The following day we went to the bank (Scotia Bank no less!) to get pesos and also go grocery shopping. We thought we lost our hand cart in the grocery store at one point (panic!!!) but we found it again. The walk back to the marina all loaded down with our stuff was an adventure. The sidewalks were cracked, uneven, had huge potholes and sometimes were nonexistent… but we made it and it was fine. I wish we’d known how much cheaper provisioning would be in Ensenada… they have everything we expect in a grocery store… and much much cheaper than San Diego…
The idea was to leave for Turtle Bay the following day. Our friends on Ka’sala left the marina at 10am on Nov. 28th while we left at 11:45. Once we were out there, and the weather was so good (north wind 10-20 knots at various times) we decided to keep going to Magdalena Bay. Pete and I decided to do 6 hour shifts through the night. This would allow each of us to get 6 hours of uninterupted sleep at a time. I think this worked better than our 3 on 3 off from before. Three hours of sleep at a time over many days becomes very difficult to live with… Even though Pete took maclazine for this part of the trip too he still felt seasick most of the time… he’s noticed that wheat (gluten?) makes him feel worse,which made for limited options for snacks and meals… this was difficult.
We arrived at Bahia Magdalena around noon on December 3. It is like a desert oasis here. Sand dunes right beside the sea shore… White powder sand…we have been swimming and snorkeling near our Anchorage in Puerto Magdalena, hoping to get over to Bahia Maria for a bit of boogie boarding later today…. Surprisingly, there is cell coverage here so our T-Mobile service is working. Its spotty though so we are not renewing it. We’ll probably get a telcel Sim card in La Paz. I can’t load any photos right now so that will have to wait too… Hope to add them in La Paz. Not much farther now 🙂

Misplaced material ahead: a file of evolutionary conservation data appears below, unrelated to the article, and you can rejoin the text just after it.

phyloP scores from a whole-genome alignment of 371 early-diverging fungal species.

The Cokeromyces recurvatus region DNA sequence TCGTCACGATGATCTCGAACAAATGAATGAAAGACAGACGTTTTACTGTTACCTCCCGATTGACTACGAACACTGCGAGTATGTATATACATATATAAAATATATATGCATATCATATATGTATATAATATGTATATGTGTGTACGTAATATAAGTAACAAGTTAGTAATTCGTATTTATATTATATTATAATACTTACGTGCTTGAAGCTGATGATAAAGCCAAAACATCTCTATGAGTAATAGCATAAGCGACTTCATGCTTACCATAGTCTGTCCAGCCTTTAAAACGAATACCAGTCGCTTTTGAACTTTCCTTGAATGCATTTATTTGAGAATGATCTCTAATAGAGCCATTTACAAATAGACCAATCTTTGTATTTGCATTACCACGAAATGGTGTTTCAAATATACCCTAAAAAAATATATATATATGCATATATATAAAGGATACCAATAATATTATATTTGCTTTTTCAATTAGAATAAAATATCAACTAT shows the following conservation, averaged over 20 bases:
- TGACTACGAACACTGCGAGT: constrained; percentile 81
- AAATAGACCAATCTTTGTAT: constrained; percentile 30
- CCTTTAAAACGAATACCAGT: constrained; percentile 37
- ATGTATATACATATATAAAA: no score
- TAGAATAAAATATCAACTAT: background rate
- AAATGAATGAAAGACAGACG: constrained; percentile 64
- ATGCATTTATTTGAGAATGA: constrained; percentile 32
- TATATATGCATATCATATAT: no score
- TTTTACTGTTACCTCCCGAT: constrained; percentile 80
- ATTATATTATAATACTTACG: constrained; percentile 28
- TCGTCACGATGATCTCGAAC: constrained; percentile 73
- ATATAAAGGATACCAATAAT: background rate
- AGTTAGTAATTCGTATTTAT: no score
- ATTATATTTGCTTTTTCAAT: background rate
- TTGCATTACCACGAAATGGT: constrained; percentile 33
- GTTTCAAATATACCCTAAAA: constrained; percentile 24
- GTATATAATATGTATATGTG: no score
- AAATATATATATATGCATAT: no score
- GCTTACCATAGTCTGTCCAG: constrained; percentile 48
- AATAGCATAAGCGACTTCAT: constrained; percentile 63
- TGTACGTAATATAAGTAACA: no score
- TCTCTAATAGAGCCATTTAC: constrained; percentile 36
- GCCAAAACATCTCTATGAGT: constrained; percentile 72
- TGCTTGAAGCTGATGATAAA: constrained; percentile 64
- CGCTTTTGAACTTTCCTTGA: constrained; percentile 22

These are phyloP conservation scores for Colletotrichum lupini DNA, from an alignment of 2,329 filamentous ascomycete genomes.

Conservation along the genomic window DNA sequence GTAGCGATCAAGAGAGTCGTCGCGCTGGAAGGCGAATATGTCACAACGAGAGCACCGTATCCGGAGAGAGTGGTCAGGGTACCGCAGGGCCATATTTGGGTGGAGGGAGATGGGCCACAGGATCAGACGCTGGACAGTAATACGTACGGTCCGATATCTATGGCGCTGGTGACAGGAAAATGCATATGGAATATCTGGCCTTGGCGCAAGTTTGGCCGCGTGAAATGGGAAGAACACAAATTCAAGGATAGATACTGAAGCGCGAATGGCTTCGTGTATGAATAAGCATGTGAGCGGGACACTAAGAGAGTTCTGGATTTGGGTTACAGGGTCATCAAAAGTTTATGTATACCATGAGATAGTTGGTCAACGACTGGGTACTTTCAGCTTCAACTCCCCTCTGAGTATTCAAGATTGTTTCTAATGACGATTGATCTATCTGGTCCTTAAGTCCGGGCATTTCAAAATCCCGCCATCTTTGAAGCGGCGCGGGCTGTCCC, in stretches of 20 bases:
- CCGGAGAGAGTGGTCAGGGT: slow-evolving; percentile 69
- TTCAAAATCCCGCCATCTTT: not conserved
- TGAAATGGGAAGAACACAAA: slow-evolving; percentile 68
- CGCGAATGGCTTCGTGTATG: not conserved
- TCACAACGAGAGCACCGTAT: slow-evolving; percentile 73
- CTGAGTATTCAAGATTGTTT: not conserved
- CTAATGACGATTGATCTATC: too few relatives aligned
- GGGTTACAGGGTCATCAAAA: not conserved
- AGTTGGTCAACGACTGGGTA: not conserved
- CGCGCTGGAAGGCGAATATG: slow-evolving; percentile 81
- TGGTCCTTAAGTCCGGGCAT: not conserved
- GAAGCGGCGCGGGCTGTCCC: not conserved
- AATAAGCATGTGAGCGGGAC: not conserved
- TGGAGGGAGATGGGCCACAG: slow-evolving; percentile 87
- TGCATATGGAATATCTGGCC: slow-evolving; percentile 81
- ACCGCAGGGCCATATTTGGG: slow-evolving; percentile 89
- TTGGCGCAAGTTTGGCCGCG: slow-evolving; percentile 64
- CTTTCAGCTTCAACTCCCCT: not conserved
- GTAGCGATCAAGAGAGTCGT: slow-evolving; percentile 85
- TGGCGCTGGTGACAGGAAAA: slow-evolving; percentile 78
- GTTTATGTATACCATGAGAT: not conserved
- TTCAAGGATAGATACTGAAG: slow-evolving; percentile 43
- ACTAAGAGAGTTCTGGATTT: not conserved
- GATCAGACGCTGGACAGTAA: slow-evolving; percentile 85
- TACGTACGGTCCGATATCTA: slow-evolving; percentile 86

San Diego was comfortable. Although the port authority is quite strict, regulating every boat’s anchoring activity, it was easy enough to get the various permits required for both the cruiser’s anchorage (A9) and the La Playa anchorage (closer to yacht services at Shelter Island).
First, some of the not so-fun-stuff:
Saying goodbye to Jocelyn. Joss became a much beloved member of our crew and we were sad to see her go… It takes a very special person to join a family of 4 on a small sailboat for almost a month. Joss, you are one of a kind and we love you!!! Hopefully she’ll be able to join us again at some other point along the way…
Air pollution. The A9 is close to the huge airport… Major fumes were aggravating for us all but especially Liam and his environmentally induced asthma. We thought we’d be free of that after leaving the inner Harbour in Victoria… ahem.
The exchange rate. Ouch. The Canadian dollar has been quite weak lately… this makes everything 30% more expensive.
The zoo. Our hearts felt heavy after witnessing so many large, majestic wild animals in captivity… From the perspective of the animals, how is their experience any different from imprisonment? I can’t see the difference… Anyhoo…. Apparently it is impolite to frown upon the San Diego zoo too much.
On a happier note, some of the fun stuff included:
Legoland. One thing about southern California is wow! (as Pete’s friend Wes pointed out) they really know theme parks! Legoland was excellent and surprisingly not over the top! Lots of fun there!!
Sunroad marina and visiting with Gramma Reen. We stayed here while my mum (Gramma Reen) was visiting for 10 days. Our new friends on s/v Mei Cheng were super fun and also the swimming pool and hot tub were definitely enjoyed!
Meeting and hanging out in the anchorages with our new friends on s/v Banyan.
Liam would say San Diego Games and Comics. And meeting his new friend Scott, who seems to like Magic the Gathering as much as he does.
The playground and fountains at the county administration building.
Trader Joe’s. Wow!!
Receiving mail and packages at Downwind marine.
On craigslist we got a small sailing dinghy, a Naples Sabot. Super fun!! It lives aft of the mast and forward of the dodger when we’re underway… On deck there are now: a tandem kayak with 2 paddles, RIB dinghy, and sailing dinghy… I think it will be hard to put any other craft up there.. although I should never say never 😉 [tried to post a photo but after 25 mins of trying I’m giving up]